Should I get up and see the first blazing ray of sun or should I stay in bed and continue looking at the smelly plastic drapes on the window? I think I’ll eat the leftover of a burger invaded by merciless flies that already visited my feet and knees. I look at the wall and see cracks – open wounds of careless humans that resemble sweaty curves below my chest. Cracks on the wall and cracks on the mirror that look at a twenty-six-year old broken tractor. My father rode a tractor to survive but he didn’t survive, he died of a bee sting.
I close my eyes and see a beach. A sandy beach full of birds and there is one man standing in the water. Will he swim, drown, walk, or come back?
I open my eyes and I see the sweat on my arms. I don’t have hair on my arms so the drops of sweat become hot on my skin. The air is stuffy, I cannot breathe. I figure; if I take shorter breaths with longer breaks, I might survive. My father was stung by a bee and he was not allergic to bee stings.
I turn my head to my right and I see the locks of my black hair wet, soaking wet. I can’t reach for the rubber that fell on the floor by the old, wooden, bedside cabinet. If only I could get that rubber and tie it around my filthy hair. Sun rays! They have moved slightly to the left side of the window and manage to peak into the room and tickle my eyelids. Eyelids! How I wish to go out and see the sun.
The bed sheets are yellowish dirty. They smell of mould and of a body that hasn’t been bathed for weeks. That’s me. I haven’t bathed for weeks nor has my conscience. I dream a lot. I dream about how guilty I am and how I could never get rid of the guilt. Guilt hurts like burnt skin repeatedly exposed to sunlight. How I wish to see the sun.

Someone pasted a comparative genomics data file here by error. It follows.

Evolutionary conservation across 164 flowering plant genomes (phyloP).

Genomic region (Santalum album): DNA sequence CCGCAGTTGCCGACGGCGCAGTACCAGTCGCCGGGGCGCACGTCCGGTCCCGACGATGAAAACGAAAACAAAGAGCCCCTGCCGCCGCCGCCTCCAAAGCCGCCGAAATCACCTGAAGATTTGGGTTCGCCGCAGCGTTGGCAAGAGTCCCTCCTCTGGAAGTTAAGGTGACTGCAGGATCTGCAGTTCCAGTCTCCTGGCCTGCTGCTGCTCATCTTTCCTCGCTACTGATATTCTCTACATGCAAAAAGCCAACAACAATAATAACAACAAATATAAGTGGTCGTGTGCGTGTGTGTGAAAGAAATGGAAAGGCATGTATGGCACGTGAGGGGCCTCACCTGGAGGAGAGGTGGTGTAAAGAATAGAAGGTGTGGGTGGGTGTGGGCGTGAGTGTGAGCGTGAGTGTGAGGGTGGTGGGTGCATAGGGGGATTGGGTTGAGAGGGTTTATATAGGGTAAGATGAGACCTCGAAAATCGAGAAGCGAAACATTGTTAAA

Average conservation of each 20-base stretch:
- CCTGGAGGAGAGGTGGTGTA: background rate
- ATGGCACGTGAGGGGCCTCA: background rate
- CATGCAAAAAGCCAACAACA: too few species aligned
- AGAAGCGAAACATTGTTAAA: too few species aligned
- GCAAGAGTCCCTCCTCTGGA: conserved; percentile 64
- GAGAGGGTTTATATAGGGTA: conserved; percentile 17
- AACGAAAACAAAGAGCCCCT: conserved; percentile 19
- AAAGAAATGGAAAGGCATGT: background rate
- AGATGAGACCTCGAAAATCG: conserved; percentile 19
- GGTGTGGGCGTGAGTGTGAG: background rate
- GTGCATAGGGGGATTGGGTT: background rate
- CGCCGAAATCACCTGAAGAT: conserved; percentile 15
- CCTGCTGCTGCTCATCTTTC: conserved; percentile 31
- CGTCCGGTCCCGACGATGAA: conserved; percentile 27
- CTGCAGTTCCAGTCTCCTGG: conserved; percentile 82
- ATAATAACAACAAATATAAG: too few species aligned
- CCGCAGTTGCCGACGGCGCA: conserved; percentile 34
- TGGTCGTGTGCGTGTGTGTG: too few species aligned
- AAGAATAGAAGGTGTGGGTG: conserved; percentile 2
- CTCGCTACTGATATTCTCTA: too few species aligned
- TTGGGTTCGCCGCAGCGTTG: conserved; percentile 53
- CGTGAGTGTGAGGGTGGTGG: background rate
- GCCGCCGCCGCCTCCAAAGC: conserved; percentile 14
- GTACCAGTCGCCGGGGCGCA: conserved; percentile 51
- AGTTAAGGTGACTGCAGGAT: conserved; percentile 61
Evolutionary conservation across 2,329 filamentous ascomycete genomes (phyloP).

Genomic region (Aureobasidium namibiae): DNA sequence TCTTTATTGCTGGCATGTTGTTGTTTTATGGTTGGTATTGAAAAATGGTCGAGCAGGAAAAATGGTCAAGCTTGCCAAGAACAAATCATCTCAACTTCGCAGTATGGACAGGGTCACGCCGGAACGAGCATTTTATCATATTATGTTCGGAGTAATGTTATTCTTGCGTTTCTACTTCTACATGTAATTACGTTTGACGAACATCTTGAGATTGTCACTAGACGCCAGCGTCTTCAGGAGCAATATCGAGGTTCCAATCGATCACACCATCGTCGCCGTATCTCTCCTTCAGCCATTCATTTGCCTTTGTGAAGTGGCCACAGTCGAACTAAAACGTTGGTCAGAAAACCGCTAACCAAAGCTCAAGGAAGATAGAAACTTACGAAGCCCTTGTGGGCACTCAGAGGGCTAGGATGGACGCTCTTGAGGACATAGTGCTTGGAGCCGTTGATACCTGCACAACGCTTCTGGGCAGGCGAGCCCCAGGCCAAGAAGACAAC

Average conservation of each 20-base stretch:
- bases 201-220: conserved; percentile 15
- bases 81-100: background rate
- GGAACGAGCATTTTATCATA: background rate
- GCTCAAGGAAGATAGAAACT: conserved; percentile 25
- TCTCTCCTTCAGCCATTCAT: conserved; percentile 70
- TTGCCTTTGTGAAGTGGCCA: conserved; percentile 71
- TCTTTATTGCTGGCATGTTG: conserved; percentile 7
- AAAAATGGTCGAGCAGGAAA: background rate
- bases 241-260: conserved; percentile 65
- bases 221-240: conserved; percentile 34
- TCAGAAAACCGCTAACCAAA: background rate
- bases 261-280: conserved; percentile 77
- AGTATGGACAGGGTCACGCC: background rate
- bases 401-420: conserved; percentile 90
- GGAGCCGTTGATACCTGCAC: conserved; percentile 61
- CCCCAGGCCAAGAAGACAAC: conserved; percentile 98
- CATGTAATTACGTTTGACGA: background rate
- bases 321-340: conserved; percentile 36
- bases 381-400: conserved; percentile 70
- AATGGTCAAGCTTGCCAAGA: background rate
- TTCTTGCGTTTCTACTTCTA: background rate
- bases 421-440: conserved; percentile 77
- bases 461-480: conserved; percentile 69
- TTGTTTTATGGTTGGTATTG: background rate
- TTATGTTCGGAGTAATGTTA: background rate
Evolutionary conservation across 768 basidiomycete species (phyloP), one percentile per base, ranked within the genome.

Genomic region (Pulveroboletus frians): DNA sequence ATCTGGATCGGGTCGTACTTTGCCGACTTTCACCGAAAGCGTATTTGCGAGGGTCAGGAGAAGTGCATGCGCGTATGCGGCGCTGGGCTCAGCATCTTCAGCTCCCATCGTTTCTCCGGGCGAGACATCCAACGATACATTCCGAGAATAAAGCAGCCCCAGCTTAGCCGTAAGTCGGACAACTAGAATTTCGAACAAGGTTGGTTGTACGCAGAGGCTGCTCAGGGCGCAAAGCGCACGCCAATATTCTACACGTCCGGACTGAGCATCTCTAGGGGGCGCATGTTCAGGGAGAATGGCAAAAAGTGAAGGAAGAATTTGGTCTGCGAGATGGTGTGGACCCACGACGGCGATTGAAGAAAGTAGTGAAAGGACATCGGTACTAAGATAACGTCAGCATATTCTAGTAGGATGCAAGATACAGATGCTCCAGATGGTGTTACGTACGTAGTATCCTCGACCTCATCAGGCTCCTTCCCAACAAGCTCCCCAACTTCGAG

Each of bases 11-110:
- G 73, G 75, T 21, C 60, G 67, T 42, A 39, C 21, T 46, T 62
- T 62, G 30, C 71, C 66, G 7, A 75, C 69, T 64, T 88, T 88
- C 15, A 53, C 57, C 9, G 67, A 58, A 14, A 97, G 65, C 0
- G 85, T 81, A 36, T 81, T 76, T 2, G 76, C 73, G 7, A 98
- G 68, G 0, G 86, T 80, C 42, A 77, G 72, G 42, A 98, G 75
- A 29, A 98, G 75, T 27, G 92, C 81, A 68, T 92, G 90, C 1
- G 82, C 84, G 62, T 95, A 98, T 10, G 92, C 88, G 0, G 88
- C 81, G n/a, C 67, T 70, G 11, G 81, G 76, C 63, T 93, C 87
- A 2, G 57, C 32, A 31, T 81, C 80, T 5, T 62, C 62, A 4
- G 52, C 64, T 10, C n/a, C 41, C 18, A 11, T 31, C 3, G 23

Yes! The sun! As the clock strikes noon, I continue thinking how I should get up. I try to turn around and lie on the other side of the bed but I can’t. This was possible months ago but now it is a far-fetched achievement. An impossible outcome. How I wish to get up and open the door. The door! Why hasn’t anyone come for hours now? Where’s mama? Why hasn’t she fed me?
Sunday. Today must be Sunday and she must have been kept at the church. There is a beautiful church downtown. Everybody calls it the Cathedral because it is larger than other churches in the city. Sometimes we believe that size is rudimentary. The sun is so big and shiny, yet it can’t come inside this tiny, grey room. My room is grey, yes. It has a broken mirror on a cracked wall. It has a bed in the middle with one cabinet next to it that always holds a tray with food. Mama brings food that can last for two days so she doesn’t have to visit me every day. She used to bathe me but she gave up. Now the neighborhood truly knows I exist.
Neđla Ćemanović (née Porča) was born in Sarajevo in 1990. She holds an MA degree in English language and literature from the International University of Sarajevo where she is currently employed as an English instructor. Her academic work has appeared in several journals and she has attended conferences in the field of applied linguistics and teaching methodology. Her creative work has been published in the New-York based H.O.W. Journal and within the collaborative project of IWP from University of Iowa, USA through her active engagement in the Sarajevo Writers’ Workshop.
Fotografija: Koen James Woldringh